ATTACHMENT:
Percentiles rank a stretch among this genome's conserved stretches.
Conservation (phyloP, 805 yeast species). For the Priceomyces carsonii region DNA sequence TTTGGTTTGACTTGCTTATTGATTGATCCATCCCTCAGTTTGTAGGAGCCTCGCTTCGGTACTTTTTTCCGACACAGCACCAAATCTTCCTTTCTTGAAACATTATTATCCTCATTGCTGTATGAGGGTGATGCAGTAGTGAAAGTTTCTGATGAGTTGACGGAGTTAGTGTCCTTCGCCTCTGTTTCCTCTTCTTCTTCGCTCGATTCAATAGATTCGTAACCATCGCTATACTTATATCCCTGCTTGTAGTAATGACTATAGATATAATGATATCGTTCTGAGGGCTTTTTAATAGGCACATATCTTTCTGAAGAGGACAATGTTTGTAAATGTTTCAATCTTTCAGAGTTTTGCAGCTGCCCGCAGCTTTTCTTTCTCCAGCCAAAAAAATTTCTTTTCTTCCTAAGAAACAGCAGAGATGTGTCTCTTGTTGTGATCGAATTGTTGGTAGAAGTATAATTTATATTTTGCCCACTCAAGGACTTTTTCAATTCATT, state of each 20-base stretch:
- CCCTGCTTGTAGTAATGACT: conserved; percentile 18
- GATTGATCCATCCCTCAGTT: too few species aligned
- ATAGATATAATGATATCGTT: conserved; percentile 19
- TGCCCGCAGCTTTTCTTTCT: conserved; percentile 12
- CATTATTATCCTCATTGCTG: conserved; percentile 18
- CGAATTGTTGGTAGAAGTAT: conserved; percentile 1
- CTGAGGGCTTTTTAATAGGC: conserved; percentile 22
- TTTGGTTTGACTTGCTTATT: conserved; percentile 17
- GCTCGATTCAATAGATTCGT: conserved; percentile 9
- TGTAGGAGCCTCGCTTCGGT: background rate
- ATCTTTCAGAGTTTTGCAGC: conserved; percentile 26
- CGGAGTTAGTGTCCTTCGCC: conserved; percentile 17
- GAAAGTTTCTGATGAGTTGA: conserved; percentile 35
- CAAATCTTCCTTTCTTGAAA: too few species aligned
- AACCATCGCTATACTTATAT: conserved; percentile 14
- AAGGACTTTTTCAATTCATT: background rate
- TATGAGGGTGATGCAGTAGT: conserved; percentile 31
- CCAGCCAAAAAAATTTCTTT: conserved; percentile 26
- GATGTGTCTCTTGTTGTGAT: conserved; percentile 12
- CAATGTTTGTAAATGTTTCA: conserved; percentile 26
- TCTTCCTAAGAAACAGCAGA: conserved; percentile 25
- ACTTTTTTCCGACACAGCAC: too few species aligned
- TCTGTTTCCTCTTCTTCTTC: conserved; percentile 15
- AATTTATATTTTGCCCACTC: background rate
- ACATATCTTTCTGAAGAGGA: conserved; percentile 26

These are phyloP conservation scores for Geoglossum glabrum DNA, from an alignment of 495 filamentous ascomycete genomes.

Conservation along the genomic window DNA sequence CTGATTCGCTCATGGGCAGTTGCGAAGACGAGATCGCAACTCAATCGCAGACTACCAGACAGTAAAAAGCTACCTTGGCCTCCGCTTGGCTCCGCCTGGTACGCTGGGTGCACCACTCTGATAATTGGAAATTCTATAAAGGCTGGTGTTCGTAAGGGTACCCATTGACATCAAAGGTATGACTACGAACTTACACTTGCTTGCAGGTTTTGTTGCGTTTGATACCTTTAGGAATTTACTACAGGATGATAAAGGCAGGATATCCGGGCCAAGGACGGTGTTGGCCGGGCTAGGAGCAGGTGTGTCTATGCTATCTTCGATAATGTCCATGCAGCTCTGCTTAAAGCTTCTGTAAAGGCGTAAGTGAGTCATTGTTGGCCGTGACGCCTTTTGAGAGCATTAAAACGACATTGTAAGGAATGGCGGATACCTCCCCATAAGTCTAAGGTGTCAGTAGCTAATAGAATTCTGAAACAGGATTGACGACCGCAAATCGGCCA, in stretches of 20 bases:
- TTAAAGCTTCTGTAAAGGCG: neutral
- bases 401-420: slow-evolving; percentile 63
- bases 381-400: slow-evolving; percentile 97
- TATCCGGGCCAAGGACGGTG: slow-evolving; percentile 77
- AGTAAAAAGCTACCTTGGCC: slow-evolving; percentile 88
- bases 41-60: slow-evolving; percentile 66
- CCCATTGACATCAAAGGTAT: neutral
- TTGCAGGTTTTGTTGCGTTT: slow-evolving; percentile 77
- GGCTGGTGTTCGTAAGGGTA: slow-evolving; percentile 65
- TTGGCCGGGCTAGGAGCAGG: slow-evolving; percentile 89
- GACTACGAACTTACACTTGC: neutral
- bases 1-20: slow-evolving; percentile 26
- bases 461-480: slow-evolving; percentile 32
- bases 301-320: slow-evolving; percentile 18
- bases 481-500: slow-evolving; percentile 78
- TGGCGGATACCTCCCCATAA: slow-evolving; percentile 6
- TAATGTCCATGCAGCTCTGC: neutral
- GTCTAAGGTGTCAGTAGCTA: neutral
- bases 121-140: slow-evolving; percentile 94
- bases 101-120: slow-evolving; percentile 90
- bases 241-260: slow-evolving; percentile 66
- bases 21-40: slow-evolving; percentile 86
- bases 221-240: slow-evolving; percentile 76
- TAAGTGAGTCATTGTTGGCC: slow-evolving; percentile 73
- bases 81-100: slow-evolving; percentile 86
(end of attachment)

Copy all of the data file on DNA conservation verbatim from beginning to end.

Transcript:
Percentiles rank a stretch among this genome's conserved stretches.
Conservation (phyloP, 805 yeast species). For the Priceomyces carsonii region DNA sequence TTTGGTTTGACTTGCTTATTGATTGATCCATCCCTCAGTTTGTAGGAGCCTCGCTTCGGTACTTTTTTCCGACACAGCACCAAATCTTCCTTTCTTGAAACATTATTATCCTCATTGCTGTATGAGGGTGATGCAGTAGTGAAAGTTTCTGATGAGTTGACGGAGTTAGTGTCCTTCGCCTCTGTTTCCTCTTCTTCTTCGCTCGATTCAATAGATTCGTAACCATCGCTATACTTATATCCCTGCTTGTAGTAATGACTATAGATATAATGATATCGTTCTGAGGGCTTTTTAATAGGCACATATCTTTCTGAAGAGGACAATGTTTGTAAATGTTTCAATCTTTCAGAGTTTTGCAGCTGCCCGCAGCTTTTCTTTCTCCAGCCAAAAAAATTTCTTTTCTTCCTAAGAAACAGCAGAGATGTGTCTCTTGTTGTGATCGAATTGTTGGTAGAAGTATAATTTATATTTTGCCCACTCAAGGACTTTTTCAATTCATT, state of each 20-base stretch:
- CCCTGCTTGTAGTAATGACT: conserved; percentile 18
- GATTGATCCATCCCTCAGTT: too few species aligned
- ATAGATATAATGATATCGTT: conserved; percentile 19
- TGCCCGCAGCTTTTCTTTCT: conserved; percentile 12
- CATTATTATCCTCATTGCTG: conserved; percentile 18
- CGAATTGTTGGTAGAAGTAT: conserved; percentile 1
- CTGAGGGCTTTTTAATAGGC: conserved; percentile 22
- TTTGGTTTGACTTGCTTATT: conserved; percentile 17
- GCTCGATTCAATAGATTCGT: conserved; percentile 9
- TGTAGGAGCCTCGCTTCGGT: background rate
- ATCTTTCAGAGTTTTGCAGC: conserved; percentile 26
- CGGAGTTAGTGTCCTTCGCC: conserved; percentile 17
- GAAAGTTTCTGATGAGTTGA: conserved; percentile 35
- CAAATCTTCCTTTCTTGAAA: too few species aligned
- AACCATCGCTATACTTATAT: conserved; percentile 14
- AAGGACTTTTTCAATTCATT: background rate
- TATGAGGGTGATGCAGTAGT: conserved; percentile 31
- CCAGCCAAAAAAATTTCTTT: conserved; percentile 26
- GATGTGTCTCTTGTTGTGAT: conserved; percentile 12
- CAATGTTTGTAAATGTTTCA: conserved; percentile 26
- TCTTCCTAAGAAACAGCAGA: conserved; percentile 25
- ACTTTTTTCCGACACAGCAC: too few species aligned
- TCTGTTTCCTCTTCTTCTTC: conserved; percentile 15
- AATTTATATTTTGCCCACTC: background rate
- ACATATCTTTCTGAAGAGGA: conserved; percentile 26

These are phyloP conservation scores for Geoglossum glabrum DNA, from an alignment of 495 filamentous ascomycete genomes.

Conservation along the genomic window DNA sequence CTGATTCGCTCATGGGCAGTTGCGAAGACGAGATCGCAACTCAATCGCAGACTACCAGACAGTAAAAAGCTACCTTGGCCTCCGCTTGGCTCCGCCTGGTACGCTGGGTGCACCACTCTGATAATTGGAAATTCTATAAAGGCTGGTGTTCGTAAGGGTACCCATTGACATCAAAGGTATGACTACGAACTTACACTTGCTTGCAGGTTTTGTTGCGTTTGATACCTTTAGGAATTTACTACAGGATGATAAAGGCAGGATATCCGGGCCAAGGACGGTGTTGGCCGGGCTAGGAGCAGGTGTGTCTATGCTATCTTCGATAATGTCCATGCAGCTCTGCTTAAAGCTTCTGTAAAGGCGTAAGTGAGTCATTGTTGGCCGTGACGCCTTTTGAGAGCATTAAAACGACATTGTAAGGAATGGCGGATACCTCCCCATAAGTCTAAGGTGTCAGTAGCTAATAGAATTCTGAAACAGGATTGACGACCGCAAATCGGCCA, in stretches of 20 bases:
- TTAAAGCTTCTGTAAAGGCG: neutral
- bases 401-420: slow-evolving; percentile 63
- bases 381-400: slow-evolving; percentile 97
- TATCCGGGCCAAGGACGGTG: slow-evolving; percentile 77
- AGTAAAAAGCTACCTTGGCC: slow-evolving; percentile 88
- bases 41-60: slow-evolving; percentile 66
- CCCATTGACATCAAAGGTAT: neutral
- TTGCAGGTTTTGTTGCGTTT: slow-evolving; percentile 77
- GGCTGGTGTTCGTAAGGGTA: slow-evolving; percentile 65
- TTGGCCGGGCTAGGAGCAGG: slow-evolving; percentile 89
- GACTACGAACTTACACTTGC: neutral
- bases 1-20: slow-evolving; percentile 26
- bases 461-480: slow-evolving; percentile 32
- bases 301-320: slow-evolving; percentile 18
- bases 481-500: slow-evolving; percentile 78
- TGGCGGATACCTCCCCATAA: slow-evolving; percentile 6
- TAATGTCCATGCAGCTCTGC: neutral
- GTCTAAGGTGTCAGTAGCTA: neutral
- bases 121-140: slow-evolving; percentile 94
- bases 101-120: slow-evolving; percentile 90
- bases 241-260: slow-evolving; percentile 66
- bases 21-40: slow-evolving; percentile 86
- bases 221-240: slow-evolving; percentile 76
- TAAGTGAGTCATTGTTGGCC: slow-evolving; percentile 73
- bases 81-100: slow-evolving; percentile 86